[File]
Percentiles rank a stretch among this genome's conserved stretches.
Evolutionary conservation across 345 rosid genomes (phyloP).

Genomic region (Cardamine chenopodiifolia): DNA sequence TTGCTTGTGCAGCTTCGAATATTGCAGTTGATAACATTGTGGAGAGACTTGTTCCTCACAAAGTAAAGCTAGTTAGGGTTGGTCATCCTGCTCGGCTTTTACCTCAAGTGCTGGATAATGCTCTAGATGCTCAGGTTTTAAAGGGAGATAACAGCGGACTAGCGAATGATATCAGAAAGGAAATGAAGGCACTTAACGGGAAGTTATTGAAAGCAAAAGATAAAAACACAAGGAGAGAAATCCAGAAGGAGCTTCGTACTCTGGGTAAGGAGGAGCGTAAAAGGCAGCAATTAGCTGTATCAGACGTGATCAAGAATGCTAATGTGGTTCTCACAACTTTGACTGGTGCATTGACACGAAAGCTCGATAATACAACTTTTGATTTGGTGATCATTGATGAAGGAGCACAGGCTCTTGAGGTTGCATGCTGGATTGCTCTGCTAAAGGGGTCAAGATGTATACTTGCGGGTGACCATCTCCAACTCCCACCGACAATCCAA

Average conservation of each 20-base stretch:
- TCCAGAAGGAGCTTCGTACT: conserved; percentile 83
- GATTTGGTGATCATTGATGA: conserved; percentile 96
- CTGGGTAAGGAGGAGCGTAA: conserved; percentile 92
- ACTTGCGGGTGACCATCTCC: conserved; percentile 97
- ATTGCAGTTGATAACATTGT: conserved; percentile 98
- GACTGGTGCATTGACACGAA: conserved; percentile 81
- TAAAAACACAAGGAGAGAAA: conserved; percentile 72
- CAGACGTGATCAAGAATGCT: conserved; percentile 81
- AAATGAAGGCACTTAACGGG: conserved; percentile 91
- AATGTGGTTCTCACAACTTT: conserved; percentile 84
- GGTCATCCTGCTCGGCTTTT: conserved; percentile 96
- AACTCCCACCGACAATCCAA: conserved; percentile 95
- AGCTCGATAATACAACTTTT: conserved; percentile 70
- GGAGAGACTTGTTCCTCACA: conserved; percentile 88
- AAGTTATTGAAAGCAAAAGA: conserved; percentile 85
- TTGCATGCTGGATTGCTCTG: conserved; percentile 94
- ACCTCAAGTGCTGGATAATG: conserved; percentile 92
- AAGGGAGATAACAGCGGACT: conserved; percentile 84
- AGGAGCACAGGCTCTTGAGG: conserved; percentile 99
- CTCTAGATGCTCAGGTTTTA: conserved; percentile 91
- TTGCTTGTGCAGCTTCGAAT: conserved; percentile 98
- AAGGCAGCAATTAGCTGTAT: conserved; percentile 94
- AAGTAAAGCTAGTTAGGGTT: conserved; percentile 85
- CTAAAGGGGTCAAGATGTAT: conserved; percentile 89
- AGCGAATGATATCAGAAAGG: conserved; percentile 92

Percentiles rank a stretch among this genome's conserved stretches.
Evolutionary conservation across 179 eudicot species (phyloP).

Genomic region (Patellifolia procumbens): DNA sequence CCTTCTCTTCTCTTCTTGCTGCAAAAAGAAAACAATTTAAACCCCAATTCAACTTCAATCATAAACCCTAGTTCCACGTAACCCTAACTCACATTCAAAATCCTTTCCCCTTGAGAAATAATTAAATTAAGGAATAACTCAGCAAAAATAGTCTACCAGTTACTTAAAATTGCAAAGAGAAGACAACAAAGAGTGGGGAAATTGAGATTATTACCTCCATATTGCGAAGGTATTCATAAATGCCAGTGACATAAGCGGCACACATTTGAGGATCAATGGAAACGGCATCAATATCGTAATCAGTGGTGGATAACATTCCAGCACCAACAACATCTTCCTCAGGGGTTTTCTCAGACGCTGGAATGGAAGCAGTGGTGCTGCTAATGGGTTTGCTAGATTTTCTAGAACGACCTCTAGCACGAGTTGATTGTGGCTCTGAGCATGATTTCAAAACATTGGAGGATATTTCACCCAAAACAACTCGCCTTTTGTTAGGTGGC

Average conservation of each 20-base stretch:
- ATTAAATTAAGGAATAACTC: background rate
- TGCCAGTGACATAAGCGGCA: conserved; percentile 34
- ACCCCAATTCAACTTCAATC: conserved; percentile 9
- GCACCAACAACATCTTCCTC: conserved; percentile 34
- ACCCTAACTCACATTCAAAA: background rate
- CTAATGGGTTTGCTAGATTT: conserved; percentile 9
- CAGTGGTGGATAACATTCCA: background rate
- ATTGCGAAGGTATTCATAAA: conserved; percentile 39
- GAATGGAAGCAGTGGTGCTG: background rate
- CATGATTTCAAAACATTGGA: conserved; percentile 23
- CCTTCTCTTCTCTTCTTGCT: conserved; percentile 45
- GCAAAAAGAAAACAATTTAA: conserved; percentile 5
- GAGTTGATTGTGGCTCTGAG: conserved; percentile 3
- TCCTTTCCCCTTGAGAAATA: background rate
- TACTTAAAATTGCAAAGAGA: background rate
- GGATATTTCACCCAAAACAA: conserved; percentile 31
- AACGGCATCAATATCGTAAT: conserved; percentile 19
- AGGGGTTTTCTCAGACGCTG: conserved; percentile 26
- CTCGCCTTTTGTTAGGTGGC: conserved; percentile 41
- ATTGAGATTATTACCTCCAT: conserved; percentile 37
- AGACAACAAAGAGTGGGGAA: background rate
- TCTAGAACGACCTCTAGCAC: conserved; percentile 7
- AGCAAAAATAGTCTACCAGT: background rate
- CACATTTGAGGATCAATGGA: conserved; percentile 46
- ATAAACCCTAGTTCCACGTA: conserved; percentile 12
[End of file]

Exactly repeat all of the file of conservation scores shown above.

Percentiles rank a stretch among this genome's conserved stretches.
Evolutionary conservation across 345 rosid genomes (phyloP).

Genomic region (Cardamine chenopodiifolia): DNA sequence TTGCTTGTGCAGCTTCGAATATTGCAGTTGATAACATTGTGGAGAGACTTGTTCCTCACAAAGTAAAGCTAGTTAGGGTTGGTCATCCTGCTCGGCTTTTACCTCAAGTGCTGGATAATGCTCTAGATGCTCAGGTTTTAAAGGGAGATAACAGCGGACTAGCGAATGATATCAGAAAGGAAATGAAGGCACTTAACGGGAAGTTATTGAAAGCAAAAGATAAAAACACAAGGAGAGAAATCCAGAAGGAGCTTCGTACTCTGGGTAAGGAGGAGCGTAAAAGGCAGCAATTAGCTGTATCAGACGTGATCAAGAATGCTAATGTGGTTCTCACAACTTTGACTGGTGCATTGACACGAAAGCTCGATAATACAACTTTTGATTTGGTGATCATTGATGAAGGAGCACAGGCTCTTGAGGTTGCATGCTGGATTGCTCTGCTAAAGGGGTCAAGATGTATACTTGCGGGTGACCATCTCCAACTCCCACCGACAATCCAA

Average conservation of each 20-base stretch:
- TCCAGAAGGAGCTTCGTACT: conserved; percentile 83
- GATTTGGTGATCATTGATGA: conserved; percentile 96
- CTGGGTAAGGAGGAGCGTAA: conserved; percentile 92
- ACTTGCGGGTGACCATCTCC: conserved; percentile 97
- ATTGCAGTTGATAACATTGT: conserved; percentile 98
- GACTGGTGCATTGACACGAA: conserved; percentile 81
- TAAAAACACAAGGAGAGAAA: conserved; percentile 72
- CAGACGTGATCAAGAATGCT: conserved; percentile 81
- AAATGAAGGCACTTAACGGG: conserved; percentile 91
- AATGTGGTTCTCACAACTTT: conserved; percentile 84
- GGTCATCCTGCTCGGCTTTT: conserved; percentile 96
- AACTCCCACCGACAATCCAA: conserved; percentile 95
- AGCTCGATAATACAACTTTT: conserved; percentile 70
- GGAGAGACTTGTTCCTCACA: conserved; percentile 88
- AAGTTATTGAAAGCAAAAGA: conserved; percentile 85
- TTGCATGCTGGATTGCTCTG: conserved; percentile 94
- ACCTCAAGTGCTGGATAATG: conserved; percentile 92
- AAGGGAGATAACAGCGGACT: conserved; percentile 84
- AGGAGCACAGGCTCTTGAGG: conserved; percentile 99
- CTCTAGATGCTCAGGTTTTA: conserved; percentile 91
- TTGCTTGTGCAGCTTCGAAT: conserved; percentile 98
- AAGGCAGCAATTAGCTGTAT: conserved; percentile 94
- AAGTAAAGCTAGTTAGGGTT: conserved; percentile 85
- CTAAAGGGGTCAAGATGTAT: conserved; percentile 89
- AGCGAATGATATCAGAAAGG: conserved; percentile 92

Percentiles rank a stretch among this genome's conserved stretches.
Evolutionary conservation across 179 eudicot species (phyloP).

Genomic region (Patellifolia procumbens): DNA sequence CCTTCTCTTCTCTTCTTGCTGCAAAAAGAAAACAATTTAAACCCCAATTCAACTTCAATCATAAACCCTAGTTCCACGTAACCCTAACTCACATTCAAAATCCTTTCCCCTTGAGAAATAATTAAATTAAGGAATAACTCAGCAAAAATAGTCTACCAGTTACTTAAAATTGCAAAGAGAAGACAACAAAGAGTGGGGAAATTGAGATTATTACCTCCATATTGCGAAGGTATTCATAAATGCCAGTGACATAAGCGGCACACATTTGAGGATCAATGGAAACGGCATCAATATCGTAATCAGTGGTGGATAACATTCCAGCACCAACAACATCTTCCTCAGGGGTTTTCTCAGACGCTGGAATGGAAGCAGTGGTGCTGCTAATGGGTTTGCTAGATTTTCTAGAACGACCTCTAGCACGAGTTGATTGTGGCTCTGAGCATGATTTCAAAACATTGGAGGATATTTCACCCAAAACAACTCGCCTTTTGTTAGGTGGC

Average conservation of each 20-base stretch:
- ATTAAATTAAGGAATAACTC: background rate
- TGCCAGTGACATAAGCGGCA: conserved; percentile 34
- ACCCCAATTCAACTTCAATC: conserved; percentile 9
- GCACCAACAACATCTTCCTC: conserved; percentile 34
- ACCCTAACTCACATTCAAAA: background rate
- CTAATGGGTTTGCTAGATTT: conserved; percentile 9
- CAGTGGTGGATAACATTCCA: background rate
- ATTGCGAAGGTATTCATAAA: conserved; percentile 39
- GAATGGAAGCAGTGGTGCTG: background rate
- CATGATTTCAAAACATTGGA: conserved; percentile 23
- CCTTCTCTTCTCTTCTTGCT: conserved; percentile 45
- GCAAAAAGAAAACAATTTAA: conserved; percentile 5
- GAGTTGATTGTGGCTCTGAG: conserved; percentile 3
- TCCTTTCCCCTTGAGAAATA: background rate
- TACTTAAAATTGCAAAGAGA: background rate
- GGATATTTCACCCAAAACAA: conserved; percentile 31
- AACGGCATCAATATCGTAAT: conserved; percentile 19
- AGGGGTTTTCTCAGACGCTG: conserved; percentile 26
- CTCGCCTTTTGTTAGGTGGC: conserved; percentile 41
- ATTGAGATTATTACCTCCAT: conserved; percentile 37
- AGACAACAAAGAGTGGGGAA: background rate
- TCTAGAACGACCTCTAGCAC: conserved; percentile 7
- AGCAAAAATAGTCTACCAGT: background rate
- CACATTTGAGGATCAATGGA: conserved; percentile 46
- ATAAACCCTAGTTCCACGTA: conserved; percentile 12